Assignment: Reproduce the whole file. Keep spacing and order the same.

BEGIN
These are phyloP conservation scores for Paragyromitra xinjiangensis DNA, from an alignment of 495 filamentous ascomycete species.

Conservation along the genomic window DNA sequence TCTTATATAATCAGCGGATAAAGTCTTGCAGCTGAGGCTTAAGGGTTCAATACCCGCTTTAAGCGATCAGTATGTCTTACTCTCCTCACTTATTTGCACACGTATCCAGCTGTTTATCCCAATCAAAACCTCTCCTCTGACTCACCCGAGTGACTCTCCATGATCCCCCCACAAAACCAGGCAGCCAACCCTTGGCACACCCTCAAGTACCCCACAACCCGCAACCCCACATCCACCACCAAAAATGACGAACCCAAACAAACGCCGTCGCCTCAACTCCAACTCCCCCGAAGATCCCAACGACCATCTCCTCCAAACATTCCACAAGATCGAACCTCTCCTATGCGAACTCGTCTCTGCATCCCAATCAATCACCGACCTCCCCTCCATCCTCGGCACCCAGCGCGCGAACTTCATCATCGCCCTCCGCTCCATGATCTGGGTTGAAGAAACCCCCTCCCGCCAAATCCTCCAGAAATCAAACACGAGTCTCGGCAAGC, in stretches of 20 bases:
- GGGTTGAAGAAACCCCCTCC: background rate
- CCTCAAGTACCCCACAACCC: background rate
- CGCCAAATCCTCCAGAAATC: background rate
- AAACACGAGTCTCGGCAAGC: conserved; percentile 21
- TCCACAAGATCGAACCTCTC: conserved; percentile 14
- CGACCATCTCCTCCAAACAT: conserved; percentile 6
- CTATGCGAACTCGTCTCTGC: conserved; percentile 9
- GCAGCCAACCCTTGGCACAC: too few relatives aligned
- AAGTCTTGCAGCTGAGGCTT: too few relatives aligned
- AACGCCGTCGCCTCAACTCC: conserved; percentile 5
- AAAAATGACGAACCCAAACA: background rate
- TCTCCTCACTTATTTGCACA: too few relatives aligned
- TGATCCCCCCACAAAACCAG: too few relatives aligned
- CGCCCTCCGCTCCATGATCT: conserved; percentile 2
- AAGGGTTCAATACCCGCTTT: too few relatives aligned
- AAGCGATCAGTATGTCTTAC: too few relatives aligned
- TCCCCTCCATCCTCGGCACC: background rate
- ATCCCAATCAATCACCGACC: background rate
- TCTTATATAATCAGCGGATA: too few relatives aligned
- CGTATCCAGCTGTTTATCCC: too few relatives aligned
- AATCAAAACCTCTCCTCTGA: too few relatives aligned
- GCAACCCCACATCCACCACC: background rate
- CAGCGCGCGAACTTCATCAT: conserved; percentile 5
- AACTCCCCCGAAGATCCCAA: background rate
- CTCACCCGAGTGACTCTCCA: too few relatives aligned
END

These are phyloP conservation scores for Paragyromitra xinjiangensis DNA, from an alignment of 495 filamentous ascomycete species.

Conservation along the genomic window DNA sequence TCTTATATAATCAGCGGATAAAGTCTTGCAGCTGAGGCTTAAGGGTTCAATACCCGCTTTAAGCGATCAGTATGTCTTACTCTCCTCACTTATTTGCACACGTATCCAGCTGTTTATCCCAATCAAAACCTCTCCTCTGACTCACCCGAGTGACTCTCCATGATCCCCCCACAAAACCAGGCAGCCAACCCTTGGCACACCCTCAAGTACCCCACAACCCGCAACCCCACATCCACCACCAAAAATGACGAACCCAAACAAACGCCGTCGCCTCAACTCCAACTCCCCCGAAGATCCCAACGACCATCTCCTCCAAACATTCCACAAGATCGAACCTCTCCTATGCGAACTCGTCTCTGCATCCCAATCAATCACCGACCTCCCCTCCATCCTCGGCACCCAGCGCGCGAACTTCATCATCGCCCTCCGCTCCATGATCTGGGTTGAAGAAACCCCCTCCCGCCAAATCCTCCAGAAATCAAACACGAGTCTCGGCAAGC, in stretches of 20 bases:
- GGGTTGAAGAAACCCCCTCC: background rate
- CCTCAAGTACCCCACAACCC: background rate
- CGCCAAATCCTCCAGAAATC: background rate
- AAACACGAGTCTCGGCAAGC: conserved; percentile 21
- TCCACAAGATCGAACCTCTC: conserved; percentile 14
- CGACCATCTCCTCCAAACAT: conserved; percentile 6
- CTATGCGAACTCGTCTCTGC: conserved; percentile 9
- GCAGCCAACCCTTGGCACAC: too few relatives aligned
- AAGTCTTGCAGCTGAGGCTT: too few relatives aligned
- AACGCCGTCGCCTCAACTCC: conserved; percentile 5
- AAAAATGACGAACCCAAACA: background rate
- TCTCCTCACTTATTTGCACA: too few relatives aligned
- TGATCCCCCCACAAAACCAG: too few relatives aligned
- CGCCCTCCGCTCCATGATCT: conserved; percentile 2
- AAGGGTTCAATACCCGCTTT: too few relatives aligned
- AAGCGATCAGTATGTCTTAC: too few relatives aligned
- TCCCCTCCATCCTCGGCACC: background rate
- ATCCCAATCAATCACCGACC: background rate
- TCTTATATAATCAGCGGATA: too few relatives aligned
- CGTATCCAGCTGTTTATCCC: too few relatives aligned
- AATCAAAACCTCTCCTCTGA: too few relatives aligned
- GCAACCCCACATCCACCACC: background rate
- CAGCGCGCGAACTTCATCAT: conserved; percentile 5
- AACTCCCCCGAAGATCCCAA: background rate
- CTCACCCGAGTGACTCTCCA: too few relatives aligned